Activists’ hard work fighting for workers’ rights often goes unrecognized. This week, however, two leading labor activists received global recognition for their defense of vulnerable workers and innovative organizing and advocacy campaigns. The AFL-CIO applauds our long-standing partners Kailash Satyarthi and Alejandra Ancheita.
Hundreds of millions of fans around the globe cheer on their national teams at major sporting events such as the Olympics and the World Cup. Beneath the fanfare, host countries require vast amounts of labor to pull off the massive infrastructure updates and stadium construction needed for such events. The sad truth is that those who stage these events often undercut laws protecting wages, organizing rights, and health and safety protections. It is often migrant workers who pay the price for these fast-paced projects with injury, wage theft, forced labor and even death.
A new initiative called Contratados, which refers to being contracted under a temporary work program, aims to give workers more power in the recruitment process and makes sure employers and recruiters are held accountable for their actions. Spearheaded by Centro de los Derechos del Migrante (CDM), a trans-national migrant worker center with offices in Mexico and the United States, Contratados features an interactive website, a hotline, pocket-sized know-your-rights comics, audio novelas and a transnational radio campaign designed to provide workers with resources to more securely navigate the recruitment and employment process.
Cambodian garment workers sewing products for companies such as H&M, Gap, Adidas, Zara and Puma make $100 a month and suffer through long hours in harsh working conditions. Their labor supports a $5 billion industry, but their demands for a living wage have only been answered with violence. When workers and their unions held protests late last year to demand a living wage increase, police killed five workers and imprisoned another 25 union activists on criminal charges that have not been dismissed.
The federal judiciary of Mexico extended protection late last week to the embattled leader of the National Union of Mine, Metal, Steel and Allied Workers (Los Mineros), Napoleón Gómez Urrutia. In what will go down as a historic victory for the Mexican labor movement, the three judges of the circuit court unanimously declared the arrest warrants against Gómez unconstitutional, siding with Gómez’s legal defense team that the charges were without merit and politically motivated. This ruling will allow Gómez to return to Mexico in absolute freedom, as the Mexican government must now cancel extradition requests pending in Canada and with Interpol.
Last week African trade union leaders from across the continent converged on Washington, D.C., to push U.S. and African leaders to focus on decent work, worker rights and job creation during the U.S.-Africa Leaders Summit. They challenged the growing “Africa Rising" narrative, which mainly focuses on macro-level economic growth, trade opportunities and growing consumer markets for international corporations, and sought to refocus the debate on policy changes that would improve the lives of working families.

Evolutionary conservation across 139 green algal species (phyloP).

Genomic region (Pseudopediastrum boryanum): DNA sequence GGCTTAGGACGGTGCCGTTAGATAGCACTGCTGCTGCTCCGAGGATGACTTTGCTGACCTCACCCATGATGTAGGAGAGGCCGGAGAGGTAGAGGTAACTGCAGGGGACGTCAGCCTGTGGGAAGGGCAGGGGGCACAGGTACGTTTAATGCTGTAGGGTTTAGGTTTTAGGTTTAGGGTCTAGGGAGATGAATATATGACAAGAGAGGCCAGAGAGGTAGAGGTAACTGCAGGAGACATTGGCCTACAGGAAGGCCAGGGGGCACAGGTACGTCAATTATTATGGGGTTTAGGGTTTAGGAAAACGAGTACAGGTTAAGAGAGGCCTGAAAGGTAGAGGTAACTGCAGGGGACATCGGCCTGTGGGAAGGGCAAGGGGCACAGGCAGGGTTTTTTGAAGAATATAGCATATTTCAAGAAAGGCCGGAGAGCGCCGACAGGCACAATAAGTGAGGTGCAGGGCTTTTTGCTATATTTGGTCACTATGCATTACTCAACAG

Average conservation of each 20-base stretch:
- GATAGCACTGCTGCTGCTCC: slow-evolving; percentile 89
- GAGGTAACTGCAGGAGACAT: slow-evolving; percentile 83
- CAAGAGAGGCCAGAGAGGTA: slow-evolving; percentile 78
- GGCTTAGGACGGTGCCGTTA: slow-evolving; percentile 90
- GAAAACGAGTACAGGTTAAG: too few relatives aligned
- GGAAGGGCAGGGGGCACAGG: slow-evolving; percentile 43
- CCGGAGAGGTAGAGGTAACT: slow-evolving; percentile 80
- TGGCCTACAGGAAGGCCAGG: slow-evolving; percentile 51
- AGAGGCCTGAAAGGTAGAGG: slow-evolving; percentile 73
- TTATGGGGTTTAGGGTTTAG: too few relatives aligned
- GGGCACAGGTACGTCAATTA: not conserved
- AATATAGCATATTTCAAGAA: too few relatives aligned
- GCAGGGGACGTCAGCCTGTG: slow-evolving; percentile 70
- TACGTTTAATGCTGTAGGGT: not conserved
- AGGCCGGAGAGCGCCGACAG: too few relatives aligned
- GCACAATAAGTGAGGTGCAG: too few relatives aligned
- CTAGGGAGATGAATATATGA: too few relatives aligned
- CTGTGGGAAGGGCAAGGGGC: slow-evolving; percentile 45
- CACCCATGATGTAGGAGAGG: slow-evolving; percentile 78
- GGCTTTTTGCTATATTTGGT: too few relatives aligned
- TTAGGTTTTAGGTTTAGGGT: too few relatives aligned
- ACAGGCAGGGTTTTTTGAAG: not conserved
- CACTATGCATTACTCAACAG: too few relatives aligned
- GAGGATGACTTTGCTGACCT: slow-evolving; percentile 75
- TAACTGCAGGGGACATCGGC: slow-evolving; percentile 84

For months, thousands of children and families from Honduras, El Salvador and Guatemala have been turning themselves in at the southern U.S. border, fleeing widespread violence, poverty and corruption in their communities. This influx of refugees has strained the resources of front-line responders and evoked both humanitarian responses from community groups and local unions and xenophobic backlash from right-wing politicians and activists.
Today marks Nelson Mandela International Day, a celebration of the great South African leader’s birth, life and legacy. It was launched in 2008 with a unanimous decision by the U.N. General Assembly. Mandela dedicated his life to fighting for equality, justice, democracy and the dignity of working people. He encouraged us all to act together to change the world for the better. And around the world today, people are committing to service projects in his honor.
Today, workers, women, and activists from the LGBTQ community protested outside the Embassy of Brunei in Washington, D.C., as part of an international day of action against the sultan of Brunei’s ongoing union-busting and human rights violations. Brunei is a tiny, oil-rich country in Southeast Asia, ruled by Sultan Hassanal Bolkiah, who has used his role as absolute monarch to amass an estimated wealth of $20 billion and maintain strict control over society. Under the banner of “Don’t Sleep with the Sultan,” UNITE HERE Local 25 led a broad array of workers and activists in the demonstration, which drew attention to labor and human rights violations in both the United States and Brunei.
By caring for our homes and loved ones, domestic workers do the work that makes all other work possible. Unfortunately, the important labor of some 100 million domestic workers worldwide frequently goes unrecognized. In fact, domestic workers are vulnerable to labor exploitation, sexual assault and even forced labor and trafficking because they are mainly women, their workplace is behind closed doors and, in many places, they still are not covered under labor laws. In the United States, domestic workers are excluded from the most basic fairness and safety regulations on the job, including minimum wage and hour laws.